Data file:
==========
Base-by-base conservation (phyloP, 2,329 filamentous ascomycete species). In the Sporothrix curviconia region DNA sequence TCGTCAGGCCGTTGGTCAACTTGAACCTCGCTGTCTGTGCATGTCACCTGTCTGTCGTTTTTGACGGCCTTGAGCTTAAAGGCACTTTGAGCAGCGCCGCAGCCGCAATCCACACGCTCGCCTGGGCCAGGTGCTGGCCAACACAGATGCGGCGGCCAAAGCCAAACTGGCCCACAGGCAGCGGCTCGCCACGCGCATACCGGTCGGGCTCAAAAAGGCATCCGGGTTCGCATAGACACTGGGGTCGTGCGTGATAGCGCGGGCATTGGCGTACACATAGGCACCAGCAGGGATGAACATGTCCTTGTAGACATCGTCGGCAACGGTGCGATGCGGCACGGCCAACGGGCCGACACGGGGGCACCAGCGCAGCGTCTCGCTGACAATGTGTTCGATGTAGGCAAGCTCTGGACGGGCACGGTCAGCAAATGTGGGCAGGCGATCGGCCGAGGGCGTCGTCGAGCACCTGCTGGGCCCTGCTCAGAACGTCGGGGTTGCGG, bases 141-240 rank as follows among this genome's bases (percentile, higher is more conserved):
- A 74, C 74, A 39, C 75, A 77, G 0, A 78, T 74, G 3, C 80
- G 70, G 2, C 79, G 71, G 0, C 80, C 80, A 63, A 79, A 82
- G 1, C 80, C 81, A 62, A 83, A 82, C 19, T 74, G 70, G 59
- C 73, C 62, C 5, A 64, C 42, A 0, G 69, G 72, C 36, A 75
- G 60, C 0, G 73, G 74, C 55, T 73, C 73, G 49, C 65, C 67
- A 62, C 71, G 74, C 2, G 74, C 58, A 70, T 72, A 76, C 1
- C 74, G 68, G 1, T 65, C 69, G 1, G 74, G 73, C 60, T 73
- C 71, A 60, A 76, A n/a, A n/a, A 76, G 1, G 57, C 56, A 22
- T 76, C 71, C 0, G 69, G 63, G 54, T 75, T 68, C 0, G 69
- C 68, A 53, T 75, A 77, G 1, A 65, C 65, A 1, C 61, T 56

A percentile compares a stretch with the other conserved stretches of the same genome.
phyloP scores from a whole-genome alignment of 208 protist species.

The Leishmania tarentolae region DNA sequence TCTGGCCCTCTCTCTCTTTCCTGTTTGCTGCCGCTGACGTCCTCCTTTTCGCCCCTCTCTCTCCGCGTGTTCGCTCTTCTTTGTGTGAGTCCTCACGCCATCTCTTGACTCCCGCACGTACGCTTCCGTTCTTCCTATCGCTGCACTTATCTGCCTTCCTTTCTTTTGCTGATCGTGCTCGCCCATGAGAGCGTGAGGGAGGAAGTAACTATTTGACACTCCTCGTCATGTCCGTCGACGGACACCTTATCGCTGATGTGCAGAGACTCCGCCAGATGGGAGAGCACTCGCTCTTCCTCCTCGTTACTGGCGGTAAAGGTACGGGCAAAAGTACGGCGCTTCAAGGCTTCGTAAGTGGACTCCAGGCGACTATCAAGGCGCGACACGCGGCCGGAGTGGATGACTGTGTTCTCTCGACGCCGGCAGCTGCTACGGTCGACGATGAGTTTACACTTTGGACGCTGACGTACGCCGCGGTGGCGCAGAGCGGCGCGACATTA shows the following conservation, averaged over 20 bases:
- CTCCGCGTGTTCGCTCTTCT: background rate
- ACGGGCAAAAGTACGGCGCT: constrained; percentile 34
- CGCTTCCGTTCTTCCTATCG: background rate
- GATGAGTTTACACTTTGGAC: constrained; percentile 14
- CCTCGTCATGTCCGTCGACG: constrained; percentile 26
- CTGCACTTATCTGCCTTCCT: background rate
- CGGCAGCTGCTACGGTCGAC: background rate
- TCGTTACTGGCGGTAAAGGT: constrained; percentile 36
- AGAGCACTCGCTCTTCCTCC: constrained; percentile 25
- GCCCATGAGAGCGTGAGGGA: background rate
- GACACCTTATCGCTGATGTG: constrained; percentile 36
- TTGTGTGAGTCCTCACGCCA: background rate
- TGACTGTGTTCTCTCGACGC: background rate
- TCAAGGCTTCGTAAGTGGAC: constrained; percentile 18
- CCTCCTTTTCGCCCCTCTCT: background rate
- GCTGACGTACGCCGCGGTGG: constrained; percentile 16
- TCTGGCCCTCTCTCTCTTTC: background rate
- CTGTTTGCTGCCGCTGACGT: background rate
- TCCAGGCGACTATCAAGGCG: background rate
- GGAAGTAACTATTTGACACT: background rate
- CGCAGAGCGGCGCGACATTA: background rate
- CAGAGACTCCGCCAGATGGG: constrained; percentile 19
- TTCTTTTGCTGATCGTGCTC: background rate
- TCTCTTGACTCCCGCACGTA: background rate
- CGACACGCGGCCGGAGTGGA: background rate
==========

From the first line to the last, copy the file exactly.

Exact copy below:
Base-by-base conservation (phyloP, 2,329 filamentous ascomycete species). In the Sporothrix curviconia region DNA sequence TCGTCAGGCCGTTGGTCAACTTGAACCTCGCTGTCTGTGCATGTCACCTGTCTGTCGTTTTTGACGGCCTTGAGCTTAAAGGCACTTTGAGCAGCGCCGCAGCCGCAATCCACACGCTCGCCTGGGCCAGGTGCTGGCCAACACAGATGCGGCGGCCAAAGCCAAACTGGCCCACAGGCAGCGGCTCGCCACGCGCATACCGGTCGGGCTCAAAAAGGCATCCGGGTTCGCATAGACACTGGGGTCGTGCGTGATAGCGCGGGCATTGGCGTACACATAGGCACCAGCAGGGATGAACATGTCCTTGTAGACATCGTCGGCAACGGTGCGATGCGGCACGGCCAACGGGCCGACACGGGGGCACCAGCGCAGCGTCTCGCTGACAATGTGTTCGATGTAGGCAAGCTCTGGACGGGCACGGTCAGCAAATGTGGGCAGGCGATCGGCCGAGGGCGTCGTCGAGCACCTGCTGGGCCCTGCTCAGAACGTCGGGGTTGCGG, bases 141-240 rank as follows among this genome's bases (percentile, higher is more conserved):
- A 74, C 74, A 39, C 75, A 77, G 0, A 78, T 74, G 3, C 80
- G 70, G 2, C 79, G 71, G 0, C 80, C 80, A 63, A 79, A 82
- G 1, C 80, C 81, A 62, A 83, A 82, C 19, T 74, G 70, G 59
- C 73, C 62, C 5, A 64, C 42, A 0, G 69, G 72, C 36, A 75
- G 60, C 0, G 73, G 74, C 55, T 73, C 73, G 49, C 65, C 67
- A 62, C 71, G 74, C 2, G 74, C 58, A 70, T 72, A 76, C 1
- C 74, G 68, G 1, T 65, C 69, G 1, G 74, G 73, C 60, T 73
- C 71, A 60, A 76, A n/a, A n/a, A 76, G 1, G 57, C 56, A 22
- T 76, C 71, C 0, G 69, G 63, G 54, T 75, T 68, C 0, G 69
- C 68, A 53, T 75, A 77, G 1, A 65, C 65, A 1, C 61, T 56

A percentile compares a stretch with the other conserved stretches of the same genome.
phyloP scores from a whole-genome alignment of 208 protist species.

The Leishmania tarentolae region DNA sequence TCTGGCCCTCTCTCTCTTTCCTGTTTGCTGCCGCTGACGTCCTCCTTTTCGCCCCTCTCTCTCCGCGTGTTCGCTCTTCTTTGTGTGAGTCCTCACGCCATCTCTTGACTCCCGCACGTACGCTTCCGTTCTTCCTATCGCTGCACTTATCTGCCTTCCTTTCTTTTGCTGATCGTGCTCGCCCATGAGAGCGTGAGGGAGGAAGTAACTATTTGACACTCCTCGTCATGTCCGTCGACGGACACCTTATCGCTGATGTGCAGAGACTCCGCCAGATGGGAGAGCACTCGCTCTTCCTCCTCGTTACTGGCGGTAAAGGTACGGGCAAAAGTACGGCGCTTCAAGGCTTCGTAAGTGGACTCCAGGCGACTATCAAGGCGCGACACGCGGCCGGAGTGGATGACTGTGTTCTCTCGACGCCGGCAGCTGCTACGGTCGACGATGAGTTTACACTTTGGACGCTGACGTACGCCGCGGTGGCGCAGAGCGGCGCGACATTA shows the following conservation, averaged over 20 bases:
- CTCCGCGTGTTCGCTCTTCT: background rate
- ACGGGCAAAAGTACGGCGCT: constrained; percentile 34
- CGCTTCCGTTCTTCCTATCG: background rate
- GATGAGTTTACACTTTGGAC: constrained; percentile 14
- CCTCGTCATGTCCGTCGACG: constrained; percentile 26
- CTGCACTTATCTGCCTTCCT: background rate
- CGGCAGCTGCTACGGTCGAC: background rate
- TCGTTACTGGCGGTAAAGGT: constrained; percentile 36
- AGAGCACTCGCTCTTCCTCC: constrained; percentile 25
- GCCCATGAGAGCGTGAGGGA: background rate
- GACACCTTATCGCTGATGTG: constrained; percentile 36
- TTGTGTGAGTCCTCACGCCA: background rate
- TGACTGTGTTCTCTCGACGC: background rate
- TCAAGGCTTCGTAAGTGGAC: constrained; percentile 18
- CCTCCTTTTCGCCCCTCTCT: background rate
- GCTGACGTACGCCGCGGTGG: constrained; percentile 16
- TCTGGCCCTCTCTCTCTTTC: background rate
- CTGTTTGCTGCCGCTGACGT: background rate
- TCCAGGCGACTATCAAGGCG: background rate
- GGAAGTAACTATTTGACACT: background rate
- CGCAGAGCGGCGCGACATTA: background rate
- CAGAGACTCCGCCAGATGGG: constrained; percentile 19
- TTCTTTTGCTGATCGTGCTC: background rate
- TCTCTTGACTCCCGCACGTA: background rate
- CGACACGCGGCCGGAGTGGA: background rate